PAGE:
Coraline (2002) – Neil Gaiman

It’s always a delight to dig into a Neil Gaiman story, and I have come to this one after seeing the movie a number of times. I knew going in it would be slightly different, so I was eager to see what the original text would bring me.

And what it brought me was a delightful tale that was at once familiar, because of my knowledge of the film, and a new experience that once again illustrated to me how masterfully Gaiman can tell a story.

Coraline is a little girl, who, with her mom and dad, has just moved into a new flat. They share a house with an elderly pair of stage actresses, and an old man who worked in the circus. She wiles away her days as best she can, exploring her new surroundings, interacting with her neighbours, none of whom get her name right, and occasionally getting upset with her mom.

When she discovers a door that has a brick wall behind it, her curiosity is piqued, especially when strange things begin to happen. Stealing the key that unlocks the door, she finds a passageway that leads her to a mirror image of her own world.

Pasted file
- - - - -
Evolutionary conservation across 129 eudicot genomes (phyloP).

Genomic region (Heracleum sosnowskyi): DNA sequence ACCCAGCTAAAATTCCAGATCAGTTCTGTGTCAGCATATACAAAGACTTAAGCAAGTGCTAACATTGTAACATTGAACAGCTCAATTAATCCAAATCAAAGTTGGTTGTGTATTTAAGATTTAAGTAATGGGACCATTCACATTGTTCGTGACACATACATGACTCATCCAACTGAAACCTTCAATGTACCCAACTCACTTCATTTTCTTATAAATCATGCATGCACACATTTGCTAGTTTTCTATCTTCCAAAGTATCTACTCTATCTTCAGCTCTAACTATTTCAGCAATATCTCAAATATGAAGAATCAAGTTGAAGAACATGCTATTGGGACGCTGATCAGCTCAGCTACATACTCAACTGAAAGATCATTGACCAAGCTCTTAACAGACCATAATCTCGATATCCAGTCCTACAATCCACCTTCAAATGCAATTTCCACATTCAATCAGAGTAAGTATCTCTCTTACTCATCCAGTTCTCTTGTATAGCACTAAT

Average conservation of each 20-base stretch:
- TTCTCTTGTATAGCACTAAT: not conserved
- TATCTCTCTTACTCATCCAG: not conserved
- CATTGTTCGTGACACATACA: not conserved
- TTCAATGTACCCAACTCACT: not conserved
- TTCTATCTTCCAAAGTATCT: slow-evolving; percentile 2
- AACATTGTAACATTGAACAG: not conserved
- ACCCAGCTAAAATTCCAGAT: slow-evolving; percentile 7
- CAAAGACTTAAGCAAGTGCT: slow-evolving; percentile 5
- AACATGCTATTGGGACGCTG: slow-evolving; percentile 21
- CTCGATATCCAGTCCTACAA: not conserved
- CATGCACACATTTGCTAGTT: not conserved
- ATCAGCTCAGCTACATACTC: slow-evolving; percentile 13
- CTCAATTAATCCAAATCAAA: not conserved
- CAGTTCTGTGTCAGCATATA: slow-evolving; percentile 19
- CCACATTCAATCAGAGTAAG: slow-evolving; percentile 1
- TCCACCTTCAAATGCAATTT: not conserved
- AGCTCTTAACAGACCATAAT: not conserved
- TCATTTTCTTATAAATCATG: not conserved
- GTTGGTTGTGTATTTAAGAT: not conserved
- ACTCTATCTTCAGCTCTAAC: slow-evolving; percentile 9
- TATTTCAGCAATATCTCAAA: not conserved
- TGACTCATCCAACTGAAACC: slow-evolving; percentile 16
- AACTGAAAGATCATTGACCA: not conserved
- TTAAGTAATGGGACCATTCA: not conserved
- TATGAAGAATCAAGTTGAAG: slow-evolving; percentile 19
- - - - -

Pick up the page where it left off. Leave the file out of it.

Here she encounters her other mother, a creature with black button eyes, that becomes more and more terrifying as the story continues. She proclaims that she loves Coraline, and will do everything to make her happy, giving her whatever she wants.

But the other mother is devious and evil, and Coraline will have to outwit her, and find her now missing parents.

coraline

The story is completely engaging, is darker than the film, though both are definitely aimed at the family. It ends up being a solid, and very enjoyable read, that is magical, a little scary, and has a wonderful female lead in young Coraline.

I love how the film brought the story to life, and I understand why some of the changes were made, but the text itself makes for a great book to curl up with and simply enjoy.

It’s a perfect rainy day book.

Neil Gaiman has a way with words, and storytelling that I just find myself completely wrapped up in each of his tales. They are engrossing, drawing me in, and constantly transporting me into the pages and adventures of the characters he creates.

As soon as I finish one book of his I want to pick up another. Unfortunately, there’s a huge pile of books on my bedside table I want to work my way through.

But, in the interim, if you haven’t read this one, pick up a copy, and enjoy.

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